Data published in JAMA Network Open suggest that adequate intakes of folate, vitamin B6 and vitamin B12 should be recommended for prevention of MetS.
“We found that folate intake was inversely associated with all individual components of MetS,” wrote the scientists. “However, the inverse association between vitamin B6 and MetS may be mainly explained by its favorable outcomes on adiposity, hypertriglyceridemia, low HDL-C, and elevated BP. Regarding vitamin B12, its inverse association with MetS may be mainly explained by its favorable impacts on adiposity, hypertriglyceridemia, and low HDL-C.”
Metabolic syndrome (MetS) is a collection of abnormal health conditions that include central obesity, hypertension, impaired fasting blood glucose and dyslipidemia. It affects about a third of all US adults and is associated with significantly increased risks of heart diseases, stroke, type 2 diabetes and other serious health problems.
The study, which shows correlation and not causation, involved analysis of data from 4,414 US adults, including both Black and White people. Data was collected over a period of 30 years for the participants, with dietary intakes assessed using a validated diet history at years 0, 7, and 20. A subset of 1,430 participants provided samples to allow for measurement of serum concentrations of folate, vitamin B6, and vitamin B12 at years 0, 7, and 15.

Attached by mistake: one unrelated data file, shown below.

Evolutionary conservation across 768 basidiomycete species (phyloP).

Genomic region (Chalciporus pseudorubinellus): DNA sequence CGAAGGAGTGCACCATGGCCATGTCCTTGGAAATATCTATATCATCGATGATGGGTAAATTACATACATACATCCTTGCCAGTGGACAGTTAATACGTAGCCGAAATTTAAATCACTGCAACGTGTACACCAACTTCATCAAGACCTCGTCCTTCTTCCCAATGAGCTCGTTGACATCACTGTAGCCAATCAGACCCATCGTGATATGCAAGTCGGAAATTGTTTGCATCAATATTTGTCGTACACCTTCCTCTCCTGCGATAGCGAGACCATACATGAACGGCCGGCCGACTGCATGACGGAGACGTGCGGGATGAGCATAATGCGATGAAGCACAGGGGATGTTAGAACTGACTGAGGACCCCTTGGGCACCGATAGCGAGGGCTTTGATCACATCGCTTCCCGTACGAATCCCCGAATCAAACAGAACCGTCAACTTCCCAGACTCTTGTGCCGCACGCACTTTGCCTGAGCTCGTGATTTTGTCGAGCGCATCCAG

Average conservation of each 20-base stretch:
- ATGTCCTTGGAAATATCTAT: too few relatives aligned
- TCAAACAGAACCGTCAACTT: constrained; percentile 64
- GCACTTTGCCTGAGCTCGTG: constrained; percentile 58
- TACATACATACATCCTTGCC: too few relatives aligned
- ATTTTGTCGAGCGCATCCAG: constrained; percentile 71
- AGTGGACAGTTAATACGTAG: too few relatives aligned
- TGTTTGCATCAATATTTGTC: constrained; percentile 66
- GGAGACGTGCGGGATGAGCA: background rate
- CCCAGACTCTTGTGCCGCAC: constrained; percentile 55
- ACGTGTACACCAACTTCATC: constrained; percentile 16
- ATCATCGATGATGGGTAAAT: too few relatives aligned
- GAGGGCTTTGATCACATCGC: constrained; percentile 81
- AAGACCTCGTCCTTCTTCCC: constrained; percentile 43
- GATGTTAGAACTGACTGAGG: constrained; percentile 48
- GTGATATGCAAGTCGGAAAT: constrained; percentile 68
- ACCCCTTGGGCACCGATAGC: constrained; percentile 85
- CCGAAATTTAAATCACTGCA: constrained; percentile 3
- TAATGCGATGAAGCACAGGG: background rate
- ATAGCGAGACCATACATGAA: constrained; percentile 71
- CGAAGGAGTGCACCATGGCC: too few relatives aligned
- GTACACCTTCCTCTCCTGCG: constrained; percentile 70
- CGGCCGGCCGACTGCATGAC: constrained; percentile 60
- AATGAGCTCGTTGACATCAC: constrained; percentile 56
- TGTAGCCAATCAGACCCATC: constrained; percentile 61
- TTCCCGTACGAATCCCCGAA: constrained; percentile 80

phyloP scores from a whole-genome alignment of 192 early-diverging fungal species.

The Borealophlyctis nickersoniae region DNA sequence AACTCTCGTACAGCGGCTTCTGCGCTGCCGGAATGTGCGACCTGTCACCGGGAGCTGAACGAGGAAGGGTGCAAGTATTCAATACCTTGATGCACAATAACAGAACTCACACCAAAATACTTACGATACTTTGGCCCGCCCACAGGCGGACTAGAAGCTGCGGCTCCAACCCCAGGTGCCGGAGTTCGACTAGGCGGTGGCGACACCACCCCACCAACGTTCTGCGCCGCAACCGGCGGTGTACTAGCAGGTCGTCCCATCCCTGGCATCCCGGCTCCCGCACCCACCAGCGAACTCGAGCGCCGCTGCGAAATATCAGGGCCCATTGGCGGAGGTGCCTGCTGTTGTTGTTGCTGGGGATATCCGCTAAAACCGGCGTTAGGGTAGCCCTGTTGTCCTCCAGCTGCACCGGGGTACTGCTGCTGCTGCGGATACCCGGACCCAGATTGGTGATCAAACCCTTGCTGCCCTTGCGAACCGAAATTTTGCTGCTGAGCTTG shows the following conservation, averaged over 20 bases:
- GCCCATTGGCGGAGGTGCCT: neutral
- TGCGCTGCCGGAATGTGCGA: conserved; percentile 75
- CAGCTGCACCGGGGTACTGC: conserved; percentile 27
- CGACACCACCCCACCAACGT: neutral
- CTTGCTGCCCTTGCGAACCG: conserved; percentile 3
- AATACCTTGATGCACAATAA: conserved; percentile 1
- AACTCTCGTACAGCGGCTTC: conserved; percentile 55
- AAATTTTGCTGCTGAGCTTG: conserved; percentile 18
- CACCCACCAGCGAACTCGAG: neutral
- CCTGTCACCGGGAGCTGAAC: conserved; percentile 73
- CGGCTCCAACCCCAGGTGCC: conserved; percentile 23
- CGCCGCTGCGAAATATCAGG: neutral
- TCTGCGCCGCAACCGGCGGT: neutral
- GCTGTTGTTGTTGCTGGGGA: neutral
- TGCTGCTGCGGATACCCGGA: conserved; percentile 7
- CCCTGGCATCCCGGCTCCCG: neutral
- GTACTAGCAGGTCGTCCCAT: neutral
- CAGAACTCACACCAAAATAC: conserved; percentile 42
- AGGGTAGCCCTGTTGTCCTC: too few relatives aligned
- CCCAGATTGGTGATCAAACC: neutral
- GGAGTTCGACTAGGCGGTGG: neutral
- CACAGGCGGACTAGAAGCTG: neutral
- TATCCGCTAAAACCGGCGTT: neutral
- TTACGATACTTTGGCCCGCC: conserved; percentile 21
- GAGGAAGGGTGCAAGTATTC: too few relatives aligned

The researchers documented 1,240 incident cases of MetS over the 30 years of study. Comparing the lowest average intakes of the B vitamins to the highest average intakes, the researchers determined that folate was associated with a 61% reduction in MetS risk, while B6 and B12 were associated with a 39% and 26% reduction.
Even greater numbers were observed when the researchers looked at the serum data from the subset of participants.
“Our findings are biologically plausible,” wrote the researchers. “Emerging evidence suggests that folate, vitamin B6, and B12 are essential for facilitating energy, lipid, and carbohydrate metabolism in rodents and humans, mainly by counteracting hyperhomocysteinemia. Our exploratory analysis showed inverse association between serum B vitamin and serum Hcy [homocysteine] concentrations, and positive association of serum Hcy with MetS incidence.
“However, when we adjusted for serum Hcy in Model 2, the observed B vitamins-MetS associations were slightly attenuated but remained significant, suggesting that it is likely to be a multifactorial mechanism.”
“Further investigations are needed to confirm our findings and establish causal inference,” they concluded.
Source: JAMA Network Open
2023; 6(1):e2250621. doi:10.1001/jamanetworkopen.2022.50621
“Folate, Vitamin B6, and Vitamin B12 Status in Association With Metabolic Syndrome Incidence”
Authors: J. Zhu, et al.